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Column Store vs Row Store Indexes

By Brian Ellul, (first published: 2015/05/14)

This article is intended to compare the traditional row store indexes with the (not so new) columnstore indexes that have been introduced in SQL Server 2012 and further improved in SQL Server 2014.

A lot of information already exists on the internet with regards to the columnstore internals as detailed in this MSDN article. Therefore in this article, I will just focus on the performance improvements. A very important section of that document, which I would suggest to go through, is the Key Characteristics section. It highlights the can and can't of the columnstore indexes which are very important to understand when taking the decision to actually start using them.

Test Scenarios

I have created 5 tests and tried to keep my testing enviroment free from any other heavy load so as not to contaminate the results. I'll be basing my tests on two identical tables, which I called:

  • FactTransaction_ColumnStore - This table will contain only one index, a Clustered columnstore Index. Due to the Clustered columnstore restrictions, no other index can be created on this table.
  • FactTransaction_RowStore - This table will contain a Clustered Index, a non-clustered columnstore index and a row store index.

I have attached a script file with the SQL needed to create the tables and Indexes. 

I have then populated the tales with 30 million rows each (using sample data from my existing DWH). Through all the tests I specified the MAXDOP Query Hint all statements, so I'll be able to test all queries using the specified number of cores.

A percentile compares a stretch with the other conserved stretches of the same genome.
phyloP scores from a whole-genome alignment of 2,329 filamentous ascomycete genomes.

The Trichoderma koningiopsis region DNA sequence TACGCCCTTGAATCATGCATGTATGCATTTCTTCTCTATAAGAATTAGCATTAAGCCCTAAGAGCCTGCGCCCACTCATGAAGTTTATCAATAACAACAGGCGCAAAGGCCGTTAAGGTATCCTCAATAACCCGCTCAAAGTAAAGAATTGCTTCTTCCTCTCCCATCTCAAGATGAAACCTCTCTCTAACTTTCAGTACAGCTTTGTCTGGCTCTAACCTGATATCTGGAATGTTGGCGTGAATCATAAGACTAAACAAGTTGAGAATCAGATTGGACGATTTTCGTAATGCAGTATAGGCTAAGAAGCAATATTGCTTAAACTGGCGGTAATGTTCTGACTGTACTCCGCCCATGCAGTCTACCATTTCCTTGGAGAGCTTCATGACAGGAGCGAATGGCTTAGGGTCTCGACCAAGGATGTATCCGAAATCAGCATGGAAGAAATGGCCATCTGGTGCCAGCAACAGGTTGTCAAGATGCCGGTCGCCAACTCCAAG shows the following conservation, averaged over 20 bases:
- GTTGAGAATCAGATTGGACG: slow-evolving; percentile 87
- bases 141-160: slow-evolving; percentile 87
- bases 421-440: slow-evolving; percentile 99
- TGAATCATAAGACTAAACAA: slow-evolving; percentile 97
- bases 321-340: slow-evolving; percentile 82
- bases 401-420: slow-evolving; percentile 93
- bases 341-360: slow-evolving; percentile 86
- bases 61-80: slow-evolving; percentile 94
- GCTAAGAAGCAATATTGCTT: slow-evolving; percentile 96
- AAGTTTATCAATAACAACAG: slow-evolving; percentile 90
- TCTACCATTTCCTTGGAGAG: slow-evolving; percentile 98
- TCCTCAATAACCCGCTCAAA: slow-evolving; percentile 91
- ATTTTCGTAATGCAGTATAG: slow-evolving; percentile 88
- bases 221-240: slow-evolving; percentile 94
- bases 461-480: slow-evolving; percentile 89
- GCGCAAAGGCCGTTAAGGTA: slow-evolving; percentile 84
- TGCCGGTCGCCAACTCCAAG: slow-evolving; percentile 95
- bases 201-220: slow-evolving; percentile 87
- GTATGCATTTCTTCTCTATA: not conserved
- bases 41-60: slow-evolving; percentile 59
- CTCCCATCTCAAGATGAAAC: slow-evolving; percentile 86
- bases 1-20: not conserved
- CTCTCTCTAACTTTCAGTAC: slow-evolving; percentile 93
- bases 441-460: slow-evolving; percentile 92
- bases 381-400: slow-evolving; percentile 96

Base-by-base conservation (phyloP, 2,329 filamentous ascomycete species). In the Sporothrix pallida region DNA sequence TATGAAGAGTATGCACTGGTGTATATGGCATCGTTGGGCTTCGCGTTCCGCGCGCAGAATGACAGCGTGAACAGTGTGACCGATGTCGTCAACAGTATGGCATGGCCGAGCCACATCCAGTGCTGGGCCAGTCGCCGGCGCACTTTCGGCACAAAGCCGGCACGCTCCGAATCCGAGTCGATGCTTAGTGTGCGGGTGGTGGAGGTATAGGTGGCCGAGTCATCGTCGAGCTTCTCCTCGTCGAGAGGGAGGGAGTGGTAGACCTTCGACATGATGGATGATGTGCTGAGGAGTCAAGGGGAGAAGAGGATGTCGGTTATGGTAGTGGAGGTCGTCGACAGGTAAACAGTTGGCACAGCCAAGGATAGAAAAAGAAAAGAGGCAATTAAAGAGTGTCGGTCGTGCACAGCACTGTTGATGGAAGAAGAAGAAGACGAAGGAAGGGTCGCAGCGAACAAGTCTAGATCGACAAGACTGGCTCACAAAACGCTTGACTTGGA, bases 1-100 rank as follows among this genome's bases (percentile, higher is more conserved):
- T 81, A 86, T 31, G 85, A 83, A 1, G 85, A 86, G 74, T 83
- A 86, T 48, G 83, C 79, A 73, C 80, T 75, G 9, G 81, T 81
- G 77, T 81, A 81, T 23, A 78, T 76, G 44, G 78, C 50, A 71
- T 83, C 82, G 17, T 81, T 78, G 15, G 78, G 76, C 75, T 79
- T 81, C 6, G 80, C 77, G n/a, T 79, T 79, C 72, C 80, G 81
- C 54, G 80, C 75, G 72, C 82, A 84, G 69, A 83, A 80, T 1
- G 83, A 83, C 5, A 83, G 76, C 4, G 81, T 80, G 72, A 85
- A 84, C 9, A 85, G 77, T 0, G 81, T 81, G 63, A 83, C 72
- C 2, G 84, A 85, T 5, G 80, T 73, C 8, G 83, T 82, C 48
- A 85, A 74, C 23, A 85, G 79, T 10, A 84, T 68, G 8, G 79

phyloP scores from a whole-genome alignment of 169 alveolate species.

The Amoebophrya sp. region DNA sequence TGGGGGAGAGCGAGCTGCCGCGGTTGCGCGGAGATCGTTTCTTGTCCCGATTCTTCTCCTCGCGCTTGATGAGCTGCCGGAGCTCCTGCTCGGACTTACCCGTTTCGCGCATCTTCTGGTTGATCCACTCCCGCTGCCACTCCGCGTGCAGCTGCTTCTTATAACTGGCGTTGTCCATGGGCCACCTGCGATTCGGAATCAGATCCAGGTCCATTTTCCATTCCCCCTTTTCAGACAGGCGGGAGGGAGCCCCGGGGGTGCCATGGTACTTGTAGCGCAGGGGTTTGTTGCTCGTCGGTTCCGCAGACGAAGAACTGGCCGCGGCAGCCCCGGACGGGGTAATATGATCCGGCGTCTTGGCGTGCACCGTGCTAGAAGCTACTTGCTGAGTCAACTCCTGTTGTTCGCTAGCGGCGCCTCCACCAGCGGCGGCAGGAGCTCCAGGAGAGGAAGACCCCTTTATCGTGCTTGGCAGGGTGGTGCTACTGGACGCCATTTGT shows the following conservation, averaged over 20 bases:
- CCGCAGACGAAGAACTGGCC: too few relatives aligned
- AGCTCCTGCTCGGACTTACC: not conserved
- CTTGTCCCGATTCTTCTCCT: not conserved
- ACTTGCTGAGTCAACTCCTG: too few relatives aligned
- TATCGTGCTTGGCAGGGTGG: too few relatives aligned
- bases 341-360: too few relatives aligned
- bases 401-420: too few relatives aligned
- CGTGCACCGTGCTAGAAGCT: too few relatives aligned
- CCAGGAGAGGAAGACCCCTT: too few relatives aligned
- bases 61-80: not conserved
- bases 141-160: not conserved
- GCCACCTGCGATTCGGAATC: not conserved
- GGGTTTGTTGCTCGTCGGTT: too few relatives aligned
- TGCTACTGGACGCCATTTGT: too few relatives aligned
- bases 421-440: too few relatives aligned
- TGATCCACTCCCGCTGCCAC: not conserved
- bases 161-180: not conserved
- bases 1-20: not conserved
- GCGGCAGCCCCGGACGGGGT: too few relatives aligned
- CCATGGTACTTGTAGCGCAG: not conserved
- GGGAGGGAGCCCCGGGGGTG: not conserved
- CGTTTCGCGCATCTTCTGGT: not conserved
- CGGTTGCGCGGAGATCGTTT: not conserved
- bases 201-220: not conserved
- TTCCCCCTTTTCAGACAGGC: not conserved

Test 1 - Populating both tables

To better match the testing environments, I populated both tables with only their Clustered index enabled. One table is made up of a clustered columnstore index while the other table is made up of only a clustered row index.

IO and Time Statistics

Table 'FactTransaction_ColumnStore'. Scan count 0, logical reads 0, physical reads 0, read-ahead reads 0, lob logical reads 0, lob physical reads 0, lob read-ahead reads 0.

Table 'FactTransaction'. Scan count 1, logical reads 73462, physical reads 0, read-ahead reads 0, lob logical reads 0, lob physical reads 0, lob read-ahead reads 0.

  (30000000 row(s) affected)

SQL Server Execution Times:
  CPU time = 98204 ms,  elapsed time = 109927 ms.

Table ' FactTransaction_RowStore '. Scan count 0, logical reads 98566047, physical reads 0, read-ahead reads 0, lob logical reads 0, lob physical reads 0, lob read-ahead reads 0.

Table 'FactTransaction'. Scan count 1, logical reads 73462, physical reads 0, read-ahead reads 0, lob logical reads 0, lob physical reads 0, lob read-ahead reads 0.

 (30000000 row(s) affected)

SQL Server Execution Times:
  CPU time = 111375 ms,  elapsed time = 129609 ms.

Observations from Test 1

Table Name Time to populate Logical Reads
FacTransaction_ColumnStore 1.49 mins ? Not sure why the Logical reads is 0!
FacTransaction_RowStore 2.09 mins 98566047

Test 2 - Comparing SEEK

Note that I have specified the FORCESEEK table hint on the RowStore table to force an index seek operation since this is the requirement for this test.

-- Comparing Seek.... 
SET Statistics IO,TIME ON

Select CustomerFK
From [dbo].FactTransaction_RowStore WITH(FORCESEEK)
Where transactionSK = 4000000
OPTION (MAXDOP 1)

Select CustomerFK